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Replace the content in the Working Sheet with your own

Paste your content for analysis in the Working Sheet. Ensure that you keep the top-level navigation.

You need an ID for each item (like a URL, or customer identifier, depending on the content you are analysing), and content to analyse. Once you are done pasting your text, also clear the contents of column C: Syntax Structure (keep only the name of the column, as specified earlier).

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Run the analysis to analyse the syntax of the provided text

To run the analysis, navigate to the Syntax Tools menu and click on the button, titled Mark Syntax Structure.

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You might need to enable the permissions for the Apps Script to run before it runs (click on “Go to Syntax Analysis Google Natural language API (unsafe)“, then click “Allow”, and if that is the case, then navigate back to the menu above and click the same button again, once you’ve authorised the script.

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An indication that the script has started executing is that there will be a pop-up in the bottom-right part of the screen notifying you that the syntax analysis has started, and for each of the individual texts, there will be a label of ‘complete’ in column C of the Working sheet.

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Now, you can navigate to the Syntax Data sheet. Your data, organised per your identifier, will be split per sentence (indicated in column B), and the API response will be organised in the other columns.

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Visualize the Syntax Analysis Data in Looker Studio (Optional)

While analyzing the syntax structure data in a spreadsheet can be informative, visualizing these details in Looker Studio can significantly enhance your understanding and presentation of the linguistic features of your text.

Set up a Syntax Analysis Dashboard in Looker Studio, so you can visualize the details of syntax parsing effectively:

  • Flexible Data Input: Start by uploading your syntax analysis data directly or connect to various data sources where your textual data is stored.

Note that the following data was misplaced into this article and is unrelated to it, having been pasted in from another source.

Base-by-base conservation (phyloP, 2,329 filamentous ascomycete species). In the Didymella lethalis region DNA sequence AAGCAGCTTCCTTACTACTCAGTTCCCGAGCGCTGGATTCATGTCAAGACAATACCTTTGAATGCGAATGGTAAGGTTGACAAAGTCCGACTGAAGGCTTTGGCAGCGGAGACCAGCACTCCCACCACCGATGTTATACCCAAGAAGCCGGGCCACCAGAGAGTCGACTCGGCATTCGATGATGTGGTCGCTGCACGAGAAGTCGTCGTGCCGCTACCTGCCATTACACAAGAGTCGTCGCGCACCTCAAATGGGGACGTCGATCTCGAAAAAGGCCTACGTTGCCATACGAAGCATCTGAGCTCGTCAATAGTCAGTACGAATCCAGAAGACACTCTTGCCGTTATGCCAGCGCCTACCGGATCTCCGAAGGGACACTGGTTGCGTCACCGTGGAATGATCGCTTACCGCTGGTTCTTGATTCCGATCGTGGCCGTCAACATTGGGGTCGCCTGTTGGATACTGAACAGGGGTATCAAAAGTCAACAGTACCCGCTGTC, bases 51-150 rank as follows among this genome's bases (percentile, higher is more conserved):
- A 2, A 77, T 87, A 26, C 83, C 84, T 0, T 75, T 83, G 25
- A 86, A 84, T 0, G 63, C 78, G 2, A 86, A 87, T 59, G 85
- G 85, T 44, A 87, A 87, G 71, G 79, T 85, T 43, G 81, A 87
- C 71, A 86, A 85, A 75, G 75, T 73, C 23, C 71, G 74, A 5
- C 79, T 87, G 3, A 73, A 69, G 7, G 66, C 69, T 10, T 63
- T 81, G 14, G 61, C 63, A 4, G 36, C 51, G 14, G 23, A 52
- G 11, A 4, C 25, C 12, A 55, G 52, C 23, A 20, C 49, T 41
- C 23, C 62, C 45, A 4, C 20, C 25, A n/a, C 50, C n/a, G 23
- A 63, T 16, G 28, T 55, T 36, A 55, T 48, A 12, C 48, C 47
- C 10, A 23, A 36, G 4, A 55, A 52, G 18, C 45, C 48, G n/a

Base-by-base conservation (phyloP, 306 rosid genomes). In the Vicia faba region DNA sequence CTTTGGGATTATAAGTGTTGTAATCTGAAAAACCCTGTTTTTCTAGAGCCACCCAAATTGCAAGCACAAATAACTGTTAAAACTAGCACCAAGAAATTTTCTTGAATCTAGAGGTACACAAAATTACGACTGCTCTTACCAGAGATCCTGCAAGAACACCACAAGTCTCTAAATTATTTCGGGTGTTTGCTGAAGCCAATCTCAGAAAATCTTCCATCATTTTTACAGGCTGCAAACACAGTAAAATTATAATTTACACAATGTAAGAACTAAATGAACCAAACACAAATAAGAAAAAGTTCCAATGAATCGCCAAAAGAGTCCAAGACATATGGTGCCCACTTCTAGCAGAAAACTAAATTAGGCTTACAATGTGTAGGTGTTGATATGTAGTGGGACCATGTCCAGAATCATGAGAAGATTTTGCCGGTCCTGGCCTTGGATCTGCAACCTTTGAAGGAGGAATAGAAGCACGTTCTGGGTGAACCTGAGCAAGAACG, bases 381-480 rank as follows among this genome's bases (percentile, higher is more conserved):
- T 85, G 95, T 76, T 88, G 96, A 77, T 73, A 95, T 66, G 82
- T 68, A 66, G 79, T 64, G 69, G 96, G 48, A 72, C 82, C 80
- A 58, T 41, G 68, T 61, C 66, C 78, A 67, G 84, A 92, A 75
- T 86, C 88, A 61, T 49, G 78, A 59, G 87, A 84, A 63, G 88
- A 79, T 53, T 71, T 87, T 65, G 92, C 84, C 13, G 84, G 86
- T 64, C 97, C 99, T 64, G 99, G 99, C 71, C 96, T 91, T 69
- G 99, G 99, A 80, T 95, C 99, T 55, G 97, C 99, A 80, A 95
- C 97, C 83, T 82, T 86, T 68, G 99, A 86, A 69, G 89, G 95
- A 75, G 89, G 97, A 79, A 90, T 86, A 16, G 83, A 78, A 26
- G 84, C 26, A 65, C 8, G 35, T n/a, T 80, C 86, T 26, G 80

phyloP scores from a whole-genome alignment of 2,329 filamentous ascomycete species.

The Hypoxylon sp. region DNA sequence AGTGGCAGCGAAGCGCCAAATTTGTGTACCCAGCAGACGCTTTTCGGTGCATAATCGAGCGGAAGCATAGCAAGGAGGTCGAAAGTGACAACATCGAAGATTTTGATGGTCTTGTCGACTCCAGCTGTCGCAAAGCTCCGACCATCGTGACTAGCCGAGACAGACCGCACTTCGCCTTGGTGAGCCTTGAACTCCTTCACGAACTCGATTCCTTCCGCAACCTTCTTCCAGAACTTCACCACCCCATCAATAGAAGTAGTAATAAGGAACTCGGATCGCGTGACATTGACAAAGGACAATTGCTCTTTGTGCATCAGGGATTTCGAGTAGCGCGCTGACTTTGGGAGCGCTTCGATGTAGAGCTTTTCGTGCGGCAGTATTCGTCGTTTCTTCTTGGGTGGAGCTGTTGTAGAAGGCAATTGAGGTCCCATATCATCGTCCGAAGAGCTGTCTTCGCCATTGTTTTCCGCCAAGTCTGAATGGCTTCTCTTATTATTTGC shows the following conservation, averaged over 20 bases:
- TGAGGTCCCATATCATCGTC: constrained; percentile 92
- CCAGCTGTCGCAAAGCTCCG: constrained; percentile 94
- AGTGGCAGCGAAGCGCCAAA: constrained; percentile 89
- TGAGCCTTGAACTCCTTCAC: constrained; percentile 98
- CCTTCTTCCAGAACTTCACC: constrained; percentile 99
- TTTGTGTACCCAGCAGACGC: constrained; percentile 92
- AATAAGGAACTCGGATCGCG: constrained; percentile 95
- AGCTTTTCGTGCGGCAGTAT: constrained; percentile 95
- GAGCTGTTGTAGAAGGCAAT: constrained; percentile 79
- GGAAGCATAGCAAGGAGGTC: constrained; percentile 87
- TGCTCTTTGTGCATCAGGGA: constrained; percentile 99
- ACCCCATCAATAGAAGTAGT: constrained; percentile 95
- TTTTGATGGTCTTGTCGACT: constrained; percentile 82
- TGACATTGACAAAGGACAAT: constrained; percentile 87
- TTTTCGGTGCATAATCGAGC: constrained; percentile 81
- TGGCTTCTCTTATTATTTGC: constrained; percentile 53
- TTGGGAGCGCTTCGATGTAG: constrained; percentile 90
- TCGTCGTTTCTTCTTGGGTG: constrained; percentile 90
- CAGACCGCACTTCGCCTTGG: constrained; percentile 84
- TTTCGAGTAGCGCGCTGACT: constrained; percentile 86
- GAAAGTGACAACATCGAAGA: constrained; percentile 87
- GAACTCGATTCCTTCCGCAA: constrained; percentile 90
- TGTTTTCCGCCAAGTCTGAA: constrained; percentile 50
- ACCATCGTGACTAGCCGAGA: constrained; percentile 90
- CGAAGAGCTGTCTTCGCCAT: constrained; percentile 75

• Customizable Content Dimensions: You can define custom fields that are relevant to your analysis needs, such as text source, author, or document type
  • Token and Sentence Visualization: Utilize bar charts or column charts to display the frequency and distribution of specific parts of speech across your data set. This can highlight dominant linguistic features in different texts.
  • Dependency Structure Tree: Create visual diagrams or tree maps that display the dependency relationships between tokens within quickly understand sentence structures and the function of each word within.
  • Part of Speech Breakdown: See the overall distribution of parts of speech (nouns, verbs, adjectives, etc.) through charts, providing a quick overview of the textual style and complexity.
  • Lemmatization Analysis: Examine the base forms of words (lemmas) using a word cloud colored by part of speech or dependency label, offering insights into common themes or focuses within the text.
  • Interactive Filters: Employ advanced filters based on different dimensions like sentence length, text origin, or specific syntactic features to allow for granular, focused analyses on segments of your data that are of particular interest.

By leveraging these visualization techniques, you can uncover deeper linguistic patterns and improve the effectiveness of your text-based projects or research.

Why use Google’s Natural Language API syntax analysis in Google Sheets

Syntax analysis offers multiple advantages for improving SEO strategies by deeply understanding and optimizing the textual structure of web content. Using syntax analysis in Google Sheets can be a valuable addition to an SEO toolkit for several reasons, though it might not be necessary for every project: